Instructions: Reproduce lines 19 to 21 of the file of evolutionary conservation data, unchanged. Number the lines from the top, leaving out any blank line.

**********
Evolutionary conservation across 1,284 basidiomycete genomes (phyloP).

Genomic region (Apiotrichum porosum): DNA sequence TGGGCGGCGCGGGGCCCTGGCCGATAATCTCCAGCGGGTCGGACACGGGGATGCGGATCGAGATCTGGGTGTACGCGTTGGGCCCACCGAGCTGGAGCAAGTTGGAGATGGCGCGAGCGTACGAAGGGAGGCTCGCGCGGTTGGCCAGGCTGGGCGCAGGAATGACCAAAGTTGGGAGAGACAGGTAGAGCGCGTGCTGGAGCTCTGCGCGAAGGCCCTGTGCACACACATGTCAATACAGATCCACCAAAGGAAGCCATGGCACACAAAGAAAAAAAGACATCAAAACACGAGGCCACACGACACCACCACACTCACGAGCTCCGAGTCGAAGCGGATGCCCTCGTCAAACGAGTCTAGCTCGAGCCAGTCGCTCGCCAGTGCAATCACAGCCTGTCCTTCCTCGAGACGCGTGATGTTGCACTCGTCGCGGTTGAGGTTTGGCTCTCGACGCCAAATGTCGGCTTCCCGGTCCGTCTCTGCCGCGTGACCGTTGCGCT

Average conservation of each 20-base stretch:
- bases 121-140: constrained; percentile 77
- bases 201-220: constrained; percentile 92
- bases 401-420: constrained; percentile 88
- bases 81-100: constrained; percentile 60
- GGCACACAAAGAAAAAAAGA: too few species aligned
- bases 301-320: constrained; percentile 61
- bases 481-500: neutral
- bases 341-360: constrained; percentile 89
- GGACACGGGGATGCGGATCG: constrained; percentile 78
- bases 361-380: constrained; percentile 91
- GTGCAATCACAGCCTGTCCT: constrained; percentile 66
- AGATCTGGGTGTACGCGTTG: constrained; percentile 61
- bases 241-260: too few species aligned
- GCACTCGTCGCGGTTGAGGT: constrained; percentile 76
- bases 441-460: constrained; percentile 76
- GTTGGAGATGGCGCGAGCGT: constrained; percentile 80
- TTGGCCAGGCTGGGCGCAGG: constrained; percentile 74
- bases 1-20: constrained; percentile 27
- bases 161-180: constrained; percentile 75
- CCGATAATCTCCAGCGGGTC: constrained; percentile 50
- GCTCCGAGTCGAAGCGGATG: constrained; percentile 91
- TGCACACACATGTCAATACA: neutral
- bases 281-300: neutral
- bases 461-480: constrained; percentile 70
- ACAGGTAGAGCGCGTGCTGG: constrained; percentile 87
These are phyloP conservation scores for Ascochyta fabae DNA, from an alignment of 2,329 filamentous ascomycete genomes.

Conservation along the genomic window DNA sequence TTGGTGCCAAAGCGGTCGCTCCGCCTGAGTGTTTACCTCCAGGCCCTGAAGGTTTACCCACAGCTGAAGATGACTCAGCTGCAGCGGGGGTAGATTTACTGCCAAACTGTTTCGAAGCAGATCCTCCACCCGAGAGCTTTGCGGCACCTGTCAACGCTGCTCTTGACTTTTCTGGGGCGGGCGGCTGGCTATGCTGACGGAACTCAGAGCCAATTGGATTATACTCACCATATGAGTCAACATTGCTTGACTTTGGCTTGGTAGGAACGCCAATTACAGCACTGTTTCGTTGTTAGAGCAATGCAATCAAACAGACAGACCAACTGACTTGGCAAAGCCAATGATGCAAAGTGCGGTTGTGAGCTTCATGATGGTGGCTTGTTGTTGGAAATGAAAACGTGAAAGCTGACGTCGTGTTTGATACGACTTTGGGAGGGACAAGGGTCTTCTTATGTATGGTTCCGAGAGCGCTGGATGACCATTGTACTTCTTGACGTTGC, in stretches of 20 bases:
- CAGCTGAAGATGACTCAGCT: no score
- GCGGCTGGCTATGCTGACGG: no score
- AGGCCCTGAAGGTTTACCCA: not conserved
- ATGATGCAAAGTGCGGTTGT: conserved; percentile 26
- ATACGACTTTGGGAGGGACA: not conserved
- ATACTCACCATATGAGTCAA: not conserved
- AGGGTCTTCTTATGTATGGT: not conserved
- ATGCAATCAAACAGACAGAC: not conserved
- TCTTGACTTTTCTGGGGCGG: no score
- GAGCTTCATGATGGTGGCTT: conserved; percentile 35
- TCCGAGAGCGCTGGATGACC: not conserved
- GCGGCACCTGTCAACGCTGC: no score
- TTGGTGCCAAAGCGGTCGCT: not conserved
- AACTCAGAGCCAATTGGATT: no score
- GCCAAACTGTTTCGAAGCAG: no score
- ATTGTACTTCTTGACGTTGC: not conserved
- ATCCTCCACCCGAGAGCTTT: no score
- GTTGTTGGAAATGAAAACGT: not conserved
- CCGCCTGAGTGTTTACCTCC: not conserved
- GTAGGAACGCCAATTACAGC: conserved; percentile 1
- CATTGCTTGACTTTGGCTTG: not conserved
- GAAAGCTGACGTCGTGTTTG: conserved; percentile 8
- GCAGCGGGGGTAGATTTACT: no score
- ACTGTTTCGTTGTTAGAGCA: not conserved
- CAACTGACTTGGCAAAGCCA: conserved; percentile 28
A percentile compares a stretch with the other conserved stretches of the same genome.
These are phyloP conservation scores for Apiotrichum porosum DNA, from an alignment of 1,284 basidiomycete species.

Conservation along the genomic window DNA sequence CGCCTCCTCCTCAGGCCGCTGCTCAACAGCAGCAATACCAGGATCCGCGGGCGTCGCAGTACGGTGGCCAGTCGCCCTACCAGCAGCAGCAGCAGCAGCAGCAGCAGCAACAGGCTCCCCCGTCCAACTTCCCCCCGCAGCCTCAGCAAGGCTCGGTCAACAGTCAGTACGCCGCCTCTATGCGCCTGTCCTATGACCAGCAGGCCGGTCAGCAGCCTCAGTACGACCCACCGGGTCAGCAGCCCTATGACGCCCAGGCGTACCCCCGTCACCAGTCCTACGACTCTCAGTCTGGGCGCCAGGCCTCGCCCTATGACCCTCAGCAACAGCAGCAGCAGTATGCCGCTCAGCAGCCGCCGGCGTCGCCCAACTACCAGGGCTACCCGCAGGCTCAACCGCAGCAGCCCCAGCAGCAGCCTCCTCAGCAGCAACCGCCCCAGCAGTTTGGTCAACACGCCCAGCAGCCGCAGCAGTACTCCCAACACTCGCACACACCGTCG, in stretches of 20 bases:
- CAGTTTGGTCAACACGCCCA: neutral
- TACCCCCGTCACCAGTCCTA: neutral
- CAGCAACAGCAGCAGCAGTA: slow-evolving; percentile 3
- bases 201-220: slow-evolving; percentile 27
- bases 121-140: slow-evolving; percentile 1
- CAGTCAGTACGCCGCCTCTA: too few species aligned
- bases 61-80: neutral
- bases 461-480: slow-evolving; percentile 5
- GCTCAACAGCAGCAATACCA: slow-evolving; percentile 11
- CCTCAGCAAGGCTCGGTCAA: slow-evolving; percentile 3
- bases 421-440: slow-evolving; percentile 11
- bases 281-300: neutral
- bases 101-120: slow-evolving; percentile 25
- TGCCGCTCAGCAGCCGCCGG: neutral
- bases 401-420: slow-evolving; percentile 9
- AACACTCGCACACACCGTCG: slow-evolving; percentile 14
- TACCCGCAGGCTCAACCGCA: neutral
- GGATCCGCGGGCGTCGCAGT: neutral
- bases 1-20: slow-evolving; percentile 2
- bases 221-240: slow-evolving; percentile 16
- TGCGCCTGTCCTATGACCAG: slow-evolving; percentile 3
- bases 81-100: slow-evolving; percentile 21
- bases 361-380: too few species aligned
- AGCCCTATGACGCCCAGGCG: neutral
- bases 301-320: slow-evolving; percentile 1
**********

- GTTGGAGATGGCGCGAGCGT: constrained; percentile 80
- TTGGCCAGGCTGGGCGCAGG: constrained; percentile 74
- bases 1-20: constrained; percentile 27